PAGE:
Her web orders now mainly come from Gauteng, and requests come in from all parts of South Africa.
Social media – Facebook, Twitter and Pinterest – forms a large part of her working day from her virtual office, which consists of a cellphone and a tablet computer. The stock occupies a small section in her house, and though she meets her clients – mainly brides-to-be – to discuss their needs, this can take place at a coffee shop, the dress designer’s premises or elsewhere.
Ironically, while her business has grown from a site-specific retail space to something with a national presence, she says that her biggest saving is time.
“I can concentrate on finding new work for the business instead of chatting to customers. I can fetch my son from school every day as I am not tied down by shop hours, I can have kids around for a play date, and I can spend Saturday mornings with my son. My weekend was only a Sunday before.” So, what’s the catch?
Sharp says that not all South African clients are ready for Skype culture yet, whereas in the US and UK, this is quickly replacing the need to fly around the country for a meeting. A second issue, he says, is the cost and quality of data transfer.
“In South Africa, you pay a lot for being permanently connected, and Telkom is just not there yet,” he says, adding that it can be a slugging process.
Also, while building one’s brand nationally, thanks to the virtues of the virtual office culture, one has to be okay with travelling a lot.
“Traditional business practices still exist,” he says, “and so, as you broaden your horizon geographically, you also have to be prepared to travel at a moment’s notice if a client wants to meet up face to face.”
But, he says, in the final analysis: “The global village is becoming more of a reality with this, and I think a lot of companies will have to change with the times.”
Still, there are some who don’t want to switch to a virtual office – and not because they are lagging behind the techno zeitgeist.
Don Bayley, a prolific stock photographer who employs a small team to assist with shoots and digitally process his images, chooses to stick with a real office.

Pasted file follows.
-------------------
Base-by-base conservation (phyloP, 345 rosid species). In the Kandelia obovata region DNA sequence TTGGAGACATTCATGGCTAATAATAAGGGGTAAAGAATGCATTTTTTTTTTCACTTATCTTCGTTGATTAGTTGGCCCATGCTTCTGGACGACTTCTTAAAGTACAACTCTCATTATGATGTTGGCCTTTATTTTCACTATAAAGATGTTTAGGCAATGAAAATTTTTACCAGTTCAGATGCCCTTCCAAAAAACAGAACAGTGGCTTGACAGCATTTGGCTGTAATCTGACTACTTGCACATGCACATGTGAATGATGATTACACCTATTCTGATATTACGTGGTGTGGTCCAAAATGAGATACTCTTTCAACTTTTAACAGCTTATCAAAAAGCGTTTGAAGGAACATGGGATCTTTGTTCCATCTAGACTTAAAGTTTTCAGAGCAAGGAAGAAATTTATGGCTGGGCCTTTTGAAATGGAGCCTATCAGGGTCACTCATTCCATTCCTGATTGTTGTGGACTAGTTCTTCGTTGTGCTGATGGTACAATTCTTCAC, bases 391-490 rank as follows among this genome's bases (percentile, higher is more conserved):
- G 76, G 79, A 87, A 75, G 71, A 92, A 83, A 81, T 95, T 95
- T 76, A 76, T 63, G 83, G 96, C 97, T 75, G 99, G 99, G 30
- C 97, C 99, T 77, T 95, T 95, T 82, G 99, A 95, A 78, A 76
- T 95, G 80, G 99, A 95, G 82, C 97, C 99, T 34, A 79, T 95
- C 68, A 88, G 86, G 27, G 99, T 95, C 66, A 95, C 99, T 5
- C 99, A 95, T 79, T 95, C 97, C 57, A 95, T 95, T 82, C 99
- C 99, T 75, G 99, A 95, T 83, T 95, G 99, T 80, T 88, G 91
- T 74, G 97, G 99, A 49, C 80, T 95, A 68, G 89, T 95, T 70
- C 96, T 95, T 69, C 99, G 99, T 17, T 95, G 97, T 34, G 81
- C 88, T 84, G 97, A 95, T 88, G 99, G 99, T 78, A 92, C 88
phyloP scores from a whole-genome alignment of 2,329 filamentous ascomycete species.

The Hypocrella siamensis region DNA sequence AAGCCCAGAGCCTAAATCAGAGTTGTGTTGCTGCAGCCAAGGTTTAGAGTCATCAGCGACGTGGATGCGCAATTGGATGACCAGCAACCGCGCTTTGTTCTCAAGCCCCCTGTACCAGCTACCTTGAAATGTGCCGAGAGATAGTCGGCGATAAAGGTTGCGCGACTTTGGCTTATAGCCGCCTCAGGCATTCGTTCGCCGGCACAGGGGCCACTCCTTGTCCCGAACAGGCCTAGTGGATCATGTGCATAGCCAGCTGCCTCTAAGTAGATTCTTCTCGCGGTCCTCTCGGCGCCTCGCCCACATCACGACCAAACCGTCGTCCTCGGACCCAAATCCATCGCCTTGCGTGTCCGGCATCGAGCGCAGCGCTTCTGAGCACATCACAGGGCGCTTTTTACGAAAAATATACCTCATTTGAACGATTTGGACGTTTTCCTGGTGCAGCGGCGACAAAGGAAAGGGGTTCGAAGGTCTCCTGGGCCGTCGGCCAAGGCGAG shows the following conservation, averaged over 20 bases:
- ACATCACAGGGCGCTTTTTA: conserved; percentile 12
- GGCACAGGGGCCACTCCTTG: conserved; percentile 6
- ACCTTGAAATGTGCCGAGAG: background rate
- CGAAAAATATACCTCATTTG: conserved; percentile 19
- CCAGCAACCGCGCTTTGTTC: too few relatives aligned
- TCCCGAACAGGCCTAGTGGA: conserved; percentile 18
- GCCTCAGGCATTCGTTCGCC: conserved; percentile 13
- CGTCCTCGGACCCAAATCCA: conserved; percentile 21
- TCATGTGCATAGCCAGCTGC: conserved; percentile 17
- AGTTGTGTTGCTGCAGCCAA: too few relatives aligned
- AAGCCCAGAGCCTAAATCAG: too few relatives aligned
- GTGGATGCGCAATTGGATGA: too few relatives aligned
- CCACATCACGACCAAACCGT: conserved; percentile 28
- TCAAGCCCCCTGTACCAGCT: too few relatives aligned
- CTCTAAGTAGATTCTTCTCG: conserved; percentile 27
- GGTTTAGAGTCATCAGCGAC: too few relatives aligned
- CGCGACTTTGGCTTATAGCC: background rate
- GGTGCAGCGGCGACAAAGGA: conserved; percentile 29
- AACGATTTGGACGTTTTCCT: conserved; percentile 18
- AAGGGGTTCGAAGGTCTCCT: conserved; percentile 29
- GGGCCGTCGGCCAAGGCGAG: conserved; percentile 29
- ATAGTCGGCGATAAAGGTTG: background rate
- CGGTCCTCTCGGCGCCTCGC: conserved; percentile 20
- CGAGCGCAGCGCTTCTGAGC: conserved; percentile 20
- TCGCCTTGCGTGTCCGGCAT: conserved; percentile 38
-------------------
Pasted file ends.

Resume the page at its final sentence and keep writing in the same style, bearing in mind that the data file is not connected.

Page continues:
“My company could feasibly do about 80% of the work as a virtual operation,” he explains, but says the pros would not outweigh the cons.
First, there is the data transfer that Sharp refers to.
“A stock photographer seeking the highest quality shoots RAW images, which are quite large even by today’s bandwidth standards. It would be somewhat impractical (though not impossible) to move dozens of those back and forth over the internet every day.”
Another reason for having everyone together in one office is for the purpose of what he calls “creative cross-pollination”.
“This covers a variety of things,” he says. “One is training. Because stock photography is an obscure branch of the craft, new employees need lots of training, orientation and supervision in their early months. Not being together in an office would make that very difficult. And then there’s the tossing around of ideas. We often chat informally about this shoot or that processing technique. Yes, we could do it by e-mail or on a chat system, but it wouldn’t be nearly the same.”
Second, he adds, supervision in person is important for efficiency.
“Sure, you could describe defects in an image laboriously in an e-mail, but how much simpler to show the problem area – and the fix – as both of you sit looking at the same screen.”
Also, there is “morale and esprit de corps”.
“We have a nice, positive buzz going in the office, which is good not only for productivity and creativity but also for everyone’s mental health. Working behind a computer screen can feel isolating, even with colleagues in the same room – how much worse if you’re doing it entirely on your own, day after day, month after month.”